Facts About the Orange Fruit


Oranges are citrus fruits and characterized by a thick peel and sectioned interior. Although most citrus fruits have seeds, a number of seedless varieties of oranges are available. Oranges are a hybrid, so do not grow in the wild. They are thought by some to have been a cross between a pomelo and a tangerine, but because the hybridization happened during prehistoric times, the actual origins are not known.


Oranges are generally thought to have originated in China, the Assam area of India and Burma, or elsewhere in southeast Asia in prehistoric times. Initially, only sour oranges were known in Europe until the Romans brought back living sweet orange trees by sea. European orange cultivation died out with the Roman Empire, but oranges were cultivated in North Africa. Oranges were reintroduced to Europe around the ninth century A.D.. Oranges were introduced to the Americas with seeds carried by Christopher Columbus.


There are many varieties of oranges cultivated around the world. In 1818, a booklet published by Risso and Poiteau described eight species of orange with 169 different varieties. The most common orange cultivated is the sweet orange, followed by the Bahianinha. Brazil is the world's largest orange exporter and the Bahianinha makes up 30 percent of Brazil's orange crop.

Asian Oranges

One of the most common and popular oranges in Asia is the original Chinese mandarin orange. Mandarin oranges have spread throughout the world and can usually grow in any region with a climate suitable for citrus cultivation. Mandarins are more resistant to cold than many sweet oranges, and as such do well in more northern areas.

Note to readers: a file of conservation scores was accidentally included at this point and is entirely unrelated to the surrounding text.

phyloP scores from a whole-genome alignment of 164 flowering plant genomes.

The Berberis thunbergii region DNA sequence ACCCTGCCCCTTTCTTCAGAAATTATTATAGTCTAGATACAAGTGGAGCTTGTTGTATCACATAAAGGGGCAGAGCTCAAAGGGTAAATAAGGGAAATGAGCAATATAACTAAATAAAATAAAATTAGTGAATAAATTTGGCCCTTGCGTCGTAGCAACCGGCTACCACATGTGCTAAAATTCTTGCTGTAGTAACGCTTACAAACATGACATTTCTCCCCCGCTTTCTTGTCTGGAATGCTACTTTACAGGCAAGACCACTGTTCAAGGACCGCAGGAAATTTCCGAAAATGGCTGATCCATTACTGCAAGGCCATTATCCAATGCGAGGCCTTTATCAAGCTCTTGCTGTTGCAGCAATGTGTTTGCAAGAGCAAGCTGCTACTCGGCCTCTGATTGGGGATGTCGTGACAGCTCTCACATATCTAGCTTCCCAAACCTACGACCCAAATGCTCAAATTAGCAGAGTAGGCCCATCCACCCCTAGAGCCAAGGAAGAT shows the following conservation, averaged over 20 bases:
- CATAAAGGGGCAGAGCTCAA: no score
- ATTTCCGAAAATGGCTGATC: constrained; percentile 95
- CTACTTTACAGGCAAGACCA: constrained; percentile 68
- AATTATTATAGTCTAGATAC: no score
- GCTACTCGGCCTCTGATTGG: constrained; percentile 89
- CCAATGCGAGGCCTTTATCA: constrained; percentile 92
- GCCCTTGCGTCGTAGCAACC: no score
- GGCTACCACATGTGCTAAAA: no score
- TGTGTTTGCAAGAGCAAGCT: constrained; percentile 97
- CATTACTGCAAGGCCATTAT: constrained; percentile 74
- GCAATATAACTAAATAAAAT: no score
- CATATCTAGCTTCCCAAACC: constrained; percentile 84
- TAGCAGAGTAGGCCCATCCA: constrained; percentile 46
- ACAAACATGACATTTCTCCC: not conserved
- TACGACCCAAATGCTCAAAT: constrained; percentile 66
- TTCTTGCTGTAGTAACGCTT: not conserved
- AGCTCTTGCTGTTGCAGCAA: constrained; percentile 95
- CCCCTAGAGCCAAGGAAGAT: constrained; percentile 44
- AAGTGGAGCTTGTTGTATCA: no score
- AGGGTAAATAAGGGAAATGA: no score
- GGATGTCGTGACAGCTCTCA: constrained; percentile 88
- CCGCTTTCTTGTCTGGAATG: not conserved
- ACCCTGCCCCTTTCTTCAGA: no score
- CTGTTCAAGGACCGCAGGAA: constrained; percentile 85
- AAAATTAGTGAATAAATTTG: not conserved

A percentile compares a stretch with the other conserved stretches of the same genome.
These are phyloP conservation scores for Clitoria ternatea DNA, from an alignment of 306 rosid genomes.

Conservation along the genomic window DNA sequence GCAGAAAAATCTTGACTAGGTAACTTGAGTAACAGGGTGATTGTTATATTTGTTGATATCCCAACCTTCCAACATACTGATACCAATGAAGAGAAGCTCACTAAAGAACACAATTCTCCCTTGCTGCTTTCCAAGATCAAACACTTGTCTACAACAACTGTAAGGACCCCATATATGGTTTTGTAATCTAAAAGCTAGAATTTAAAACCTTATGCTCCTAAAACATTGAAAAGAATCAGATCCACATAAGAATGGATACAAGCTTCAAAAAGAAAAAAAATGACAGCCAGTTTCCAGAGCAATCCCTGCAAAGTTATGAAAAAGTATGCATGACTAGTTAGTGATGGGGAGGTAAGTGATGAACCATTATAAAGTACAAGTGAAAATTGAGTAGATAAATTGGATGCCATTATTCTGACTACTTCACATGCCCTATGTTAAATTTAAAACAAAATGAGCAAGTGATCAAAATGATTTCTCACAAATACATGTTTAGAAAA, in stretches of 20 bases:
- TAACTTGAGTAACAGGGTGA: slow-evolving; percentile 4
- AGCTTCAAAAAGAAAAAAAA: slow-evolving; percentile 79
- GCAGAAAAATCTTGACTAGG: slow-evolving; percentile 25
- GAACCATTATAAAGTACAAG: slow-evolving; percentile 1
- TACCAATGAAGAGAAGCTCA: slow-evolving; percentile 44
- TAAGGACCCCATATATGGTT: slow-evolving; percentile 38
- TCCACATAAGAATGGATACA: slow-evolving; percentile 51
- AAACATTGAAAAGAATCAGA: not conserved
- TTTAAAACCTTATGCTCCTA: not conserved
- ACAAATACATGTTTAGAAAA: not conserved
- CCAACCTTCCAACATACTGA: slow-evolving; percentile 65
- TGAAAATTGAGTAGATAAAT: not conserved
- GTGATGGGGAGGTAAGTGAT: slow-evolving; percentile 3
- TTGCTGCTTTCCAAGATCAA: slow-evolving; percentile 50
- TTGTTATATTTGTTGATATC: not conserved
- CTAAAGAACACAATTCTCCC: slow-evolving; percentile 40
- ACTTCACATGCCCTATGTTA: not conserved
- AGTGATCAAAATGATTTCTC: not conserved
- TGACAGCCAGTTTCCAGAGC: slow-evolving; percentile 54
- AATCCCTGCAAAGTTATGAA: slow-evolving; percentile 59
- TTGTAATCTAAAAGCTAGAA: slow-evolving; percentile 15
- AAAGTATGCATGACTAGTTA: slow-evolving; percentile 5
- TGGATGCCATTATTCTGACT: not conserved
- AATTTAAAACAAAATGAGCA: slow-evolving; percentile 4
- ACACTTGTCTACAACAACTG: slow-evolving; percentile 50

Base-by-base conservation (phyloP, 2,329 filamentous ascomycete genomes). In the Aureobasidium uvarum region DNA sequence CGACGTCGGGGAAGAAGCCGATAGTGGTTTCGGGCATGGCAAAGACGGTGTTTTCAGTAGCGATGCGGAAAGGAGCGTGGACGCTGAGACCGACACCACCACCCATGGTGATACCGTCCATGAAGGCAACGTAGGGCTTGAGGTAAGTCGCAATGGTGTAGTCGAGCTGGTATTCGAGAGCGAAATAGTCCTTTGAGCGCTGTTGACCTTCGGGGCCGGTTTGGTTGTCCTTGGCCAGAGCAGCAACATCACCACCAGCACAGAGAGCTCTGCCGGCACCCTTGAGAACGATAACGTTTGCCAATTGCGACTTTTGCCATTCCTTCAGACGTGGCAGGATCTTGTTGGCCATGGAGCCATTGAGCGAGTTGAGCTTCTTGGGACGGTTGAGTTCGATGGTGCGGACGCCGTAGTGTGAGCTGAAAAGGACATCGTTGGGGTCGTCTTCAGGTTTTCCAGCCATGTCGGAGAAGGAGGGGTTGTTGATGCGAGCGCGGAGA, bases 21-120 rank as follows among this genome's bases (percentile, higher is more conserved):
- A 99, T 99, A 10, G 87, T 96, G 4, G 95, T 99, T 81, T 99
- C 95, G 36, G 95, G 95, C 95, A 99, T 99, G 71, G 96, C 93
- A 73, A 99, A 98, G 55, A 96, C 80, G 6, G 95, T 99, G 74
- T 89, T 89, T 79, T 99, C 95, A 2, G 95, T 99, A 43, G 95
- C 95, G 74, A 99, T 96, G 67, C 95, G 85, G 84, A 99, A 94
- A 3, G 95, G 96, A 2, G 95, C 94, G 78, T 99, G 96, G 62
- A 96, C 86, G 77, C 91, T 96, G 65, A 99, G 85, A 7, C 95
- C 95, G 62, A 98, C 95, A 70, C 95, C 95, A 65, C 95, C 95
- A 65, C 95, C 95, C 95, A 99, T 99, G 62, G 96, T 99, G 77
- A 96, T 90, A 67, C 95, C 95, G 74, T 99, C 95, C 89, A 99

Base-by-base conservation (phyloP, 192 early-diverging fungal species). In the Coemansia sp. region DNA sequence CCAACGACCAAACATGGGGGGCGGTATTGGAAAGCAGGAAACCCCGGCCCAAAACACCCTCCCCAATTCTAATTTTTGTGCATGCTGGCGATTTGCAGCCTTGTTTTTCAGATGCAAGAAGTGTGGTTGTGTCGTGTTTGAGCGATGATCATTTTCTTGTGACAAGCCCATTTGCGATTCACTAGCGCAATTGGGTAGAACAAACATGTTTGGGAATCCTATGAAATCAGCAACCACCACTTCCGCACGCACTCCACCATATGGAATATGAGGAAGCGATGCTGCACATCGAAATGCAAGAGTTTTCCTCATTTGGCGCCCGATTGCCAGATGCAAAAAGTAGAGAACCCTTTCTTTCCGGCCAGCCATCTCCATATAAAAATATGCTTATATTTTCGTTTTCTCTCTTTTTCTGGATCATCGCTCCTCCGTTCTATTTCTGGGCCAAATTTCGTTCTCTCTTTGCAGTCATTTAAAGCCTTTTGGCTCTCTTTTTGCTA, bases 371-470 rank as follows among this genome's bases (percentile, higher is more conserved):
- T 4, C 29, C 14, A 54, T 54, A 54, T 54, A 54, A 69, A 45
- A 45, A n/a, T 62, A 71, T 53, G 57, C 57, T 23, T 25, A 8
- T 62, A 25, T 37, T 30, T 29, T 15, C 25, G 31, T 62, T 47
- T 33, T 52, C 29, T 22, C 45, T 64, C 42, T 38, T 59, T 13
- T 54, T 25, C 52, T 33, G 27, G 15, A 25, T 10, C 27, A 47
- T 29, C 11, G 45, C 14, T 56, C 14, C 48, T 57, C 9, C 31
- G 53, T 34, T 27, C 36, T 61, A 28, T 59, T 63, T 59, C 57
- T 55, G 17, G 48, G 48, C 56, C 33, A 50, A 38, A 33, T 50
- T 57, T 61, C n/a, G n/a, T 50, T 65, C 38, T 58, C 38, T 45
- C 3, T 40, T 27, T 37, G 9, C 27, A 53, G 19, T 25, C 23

Many people believe that a fruit-bearing tree will grow well from seed. With most sweet oranges, planting the seeds will result in a sour orange tree. Most sweet orange trees are created via grafting a sweet orange scion to a sour orange root stock.

Climate and Indoor Growing

Outdoor orange orchards require long growing seasons with long hot spells that allow the fruit to sweeten. This limits the areas where oranges will grow outdoors. However, recent developments in dwarf citrus trees allow you to grow a producing citrus tree in colder climates by bringing the tree indoors for the winter.

Keywords: orange history, orange cultivation, growing oranges

About this Author

Christopher Earle is a freelance writer based in Denver, Colo. He has been writing since 1987 and has written for NPR, The Associated Press, the Boeing Company, Ford New Holland, Microsoft, Active Voice, RAHCO International and Umax Data Systems. He studied creative writing at Mankato State University in Minnesota.